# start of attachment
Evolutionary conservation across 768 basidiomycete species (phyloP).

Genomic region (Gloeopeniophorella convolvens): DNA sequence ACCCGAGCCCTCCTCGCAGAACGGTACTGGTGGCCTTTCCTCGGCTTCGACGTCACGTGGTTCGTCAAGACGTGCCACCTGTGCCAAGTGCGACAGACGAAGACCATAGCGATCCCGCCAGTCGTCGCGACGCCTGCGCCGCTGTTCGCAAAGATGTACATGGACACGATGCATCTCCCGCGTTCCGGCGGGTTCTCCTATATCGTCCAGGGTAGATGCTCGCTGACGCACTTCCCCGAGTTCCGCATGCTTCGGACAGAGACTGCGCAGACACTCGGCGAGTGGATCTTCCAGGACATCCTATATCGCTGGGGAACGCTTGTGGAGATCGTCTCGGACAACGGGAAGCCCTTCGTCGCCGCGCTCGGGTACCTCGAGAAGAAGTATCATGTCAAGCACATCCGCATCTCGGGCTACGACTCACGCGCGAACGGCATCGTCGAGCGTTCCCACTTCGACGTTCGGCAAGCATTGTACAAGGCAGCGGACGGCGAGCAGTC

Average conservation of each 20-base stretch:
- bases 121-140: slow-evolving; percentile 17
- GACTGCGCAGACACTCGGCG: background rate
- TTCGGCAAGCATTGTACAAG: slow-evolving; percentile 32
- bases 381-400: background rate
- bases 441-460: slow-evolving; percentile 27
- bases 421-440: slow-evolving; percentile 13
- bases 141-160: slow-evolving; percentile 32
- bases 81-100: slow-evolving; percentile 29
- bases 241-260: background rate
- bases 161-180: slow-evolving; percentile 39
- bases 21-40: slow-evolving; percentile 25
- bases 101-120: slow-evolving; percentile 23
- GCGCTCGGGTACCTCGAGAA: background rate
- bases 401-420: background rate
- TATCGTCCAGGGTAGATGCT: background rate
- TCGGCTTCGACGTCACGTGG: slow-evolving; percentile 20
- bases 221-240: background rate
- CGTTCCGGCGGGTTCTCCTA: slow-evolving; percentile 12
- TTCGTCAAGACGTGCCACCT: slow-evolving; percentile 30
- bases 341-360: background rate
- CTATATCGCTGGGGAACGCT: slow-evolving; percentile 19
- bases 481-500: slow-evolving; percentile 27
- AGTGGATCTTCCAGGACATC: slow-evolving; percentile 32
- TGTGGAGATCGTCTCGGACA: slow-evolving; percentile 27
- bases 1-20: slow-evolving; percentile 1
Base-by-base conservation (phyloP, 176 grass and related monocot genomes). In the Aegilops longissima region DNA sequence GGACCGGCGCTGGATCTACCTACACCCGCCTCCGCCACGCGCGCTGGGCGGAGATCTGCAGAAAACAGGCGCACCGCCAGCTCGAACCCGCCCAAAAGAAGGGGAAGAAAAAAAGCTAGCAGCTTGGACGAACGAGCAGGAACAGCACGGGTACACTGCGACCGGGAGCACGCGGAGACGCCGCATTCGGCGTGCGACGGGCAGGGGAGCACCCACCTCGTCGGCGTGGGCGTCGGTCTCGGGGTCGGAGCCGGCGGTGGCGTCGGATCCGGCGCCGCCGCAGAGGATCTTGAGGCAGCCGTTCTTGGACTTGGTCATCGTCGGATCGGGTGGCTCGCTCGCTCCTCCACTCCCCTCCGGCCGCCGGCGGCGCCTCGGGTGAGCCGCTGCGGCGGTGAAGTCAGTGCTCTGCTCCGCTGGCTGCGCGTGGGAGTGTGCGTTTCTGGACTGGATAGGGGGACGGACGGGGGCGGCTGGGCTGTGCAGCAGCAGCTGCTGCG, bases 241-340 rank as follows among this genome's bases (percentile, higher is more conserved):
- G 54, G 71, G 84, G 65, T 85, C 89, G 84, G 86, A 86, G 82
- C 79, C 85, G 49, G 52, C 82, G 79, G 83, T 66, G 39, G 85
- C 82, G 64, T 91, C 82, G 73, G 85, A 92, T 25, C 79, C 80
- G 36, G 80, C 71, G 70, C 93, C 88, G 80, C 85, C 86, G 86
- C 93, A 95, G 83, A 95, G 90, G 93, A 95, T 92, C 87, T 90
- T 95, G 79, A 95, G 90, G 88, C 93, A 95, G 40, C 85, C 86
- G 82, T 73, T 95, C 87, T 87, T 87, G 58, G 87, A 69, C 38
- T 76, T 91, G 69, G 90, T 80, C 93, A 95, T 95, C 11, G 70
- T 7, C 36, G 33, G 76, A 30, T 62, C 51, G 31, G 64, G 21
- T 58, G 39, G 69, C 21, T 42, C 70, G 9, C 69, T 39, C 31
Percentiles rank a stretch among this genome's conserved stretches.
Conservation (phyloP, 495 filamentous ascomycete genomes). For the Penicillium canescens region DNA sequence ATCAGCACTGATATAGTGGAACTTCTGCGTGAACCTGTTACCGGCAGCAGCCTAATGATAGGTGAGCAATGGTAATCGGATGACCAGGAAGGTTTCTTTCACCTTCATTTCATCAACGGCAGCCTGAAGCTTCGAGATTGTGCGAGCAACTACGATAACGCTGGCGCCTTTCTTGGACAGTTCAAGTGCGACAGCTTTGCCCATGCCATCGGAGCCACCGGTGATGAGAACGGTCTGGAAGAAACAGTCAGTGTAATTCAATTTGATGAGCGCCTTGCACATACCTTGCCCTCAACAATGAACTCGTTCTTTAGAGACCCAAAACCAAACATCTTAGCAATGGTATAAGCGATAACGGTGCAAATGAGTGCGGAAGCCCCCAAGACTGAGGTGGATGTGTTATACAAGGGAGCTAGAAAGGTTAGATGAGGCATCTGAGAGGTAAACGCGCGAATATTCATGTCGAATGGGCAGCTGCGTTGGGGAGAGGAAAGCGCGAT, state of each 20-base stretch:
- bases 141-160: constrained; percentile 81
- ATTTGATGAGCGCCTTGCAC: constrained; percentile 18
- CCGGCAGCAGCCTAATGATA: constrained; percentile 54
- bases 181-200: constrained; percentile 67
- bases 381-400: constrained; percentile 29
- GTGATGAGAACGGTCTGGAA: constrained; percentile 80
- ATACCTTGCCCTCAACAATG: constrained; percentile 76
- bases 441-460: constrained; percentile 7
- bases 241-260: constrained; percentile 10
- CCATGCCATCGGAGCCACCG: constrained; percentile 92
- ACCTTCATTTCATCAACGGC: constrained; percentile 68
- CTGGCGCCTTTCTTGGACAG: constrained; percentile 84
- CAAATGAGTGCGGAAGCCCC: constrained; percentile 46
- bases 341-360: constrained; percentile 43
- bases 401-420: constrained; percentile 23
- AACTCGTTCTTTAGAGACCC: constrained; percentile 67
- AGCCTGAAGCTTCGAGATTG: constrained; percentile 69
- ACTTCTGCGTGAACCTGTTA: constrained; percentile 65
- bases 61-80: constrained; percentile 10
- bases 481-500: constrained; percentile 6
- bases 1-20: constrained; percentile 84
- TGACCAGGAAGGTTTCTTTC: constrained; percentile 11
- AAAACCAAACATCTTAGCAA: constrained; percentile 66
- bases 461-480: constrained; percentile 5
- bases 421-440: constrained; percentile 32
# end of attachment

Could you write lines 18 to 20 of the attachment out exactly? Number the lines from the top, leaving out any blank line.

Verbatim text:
- TATCGTCCAGGGTAGATGCT: background rate
- TCGGCTTCGACGTCACGTGG: slow-evolving; percentile 20
- bases 221-240: background rate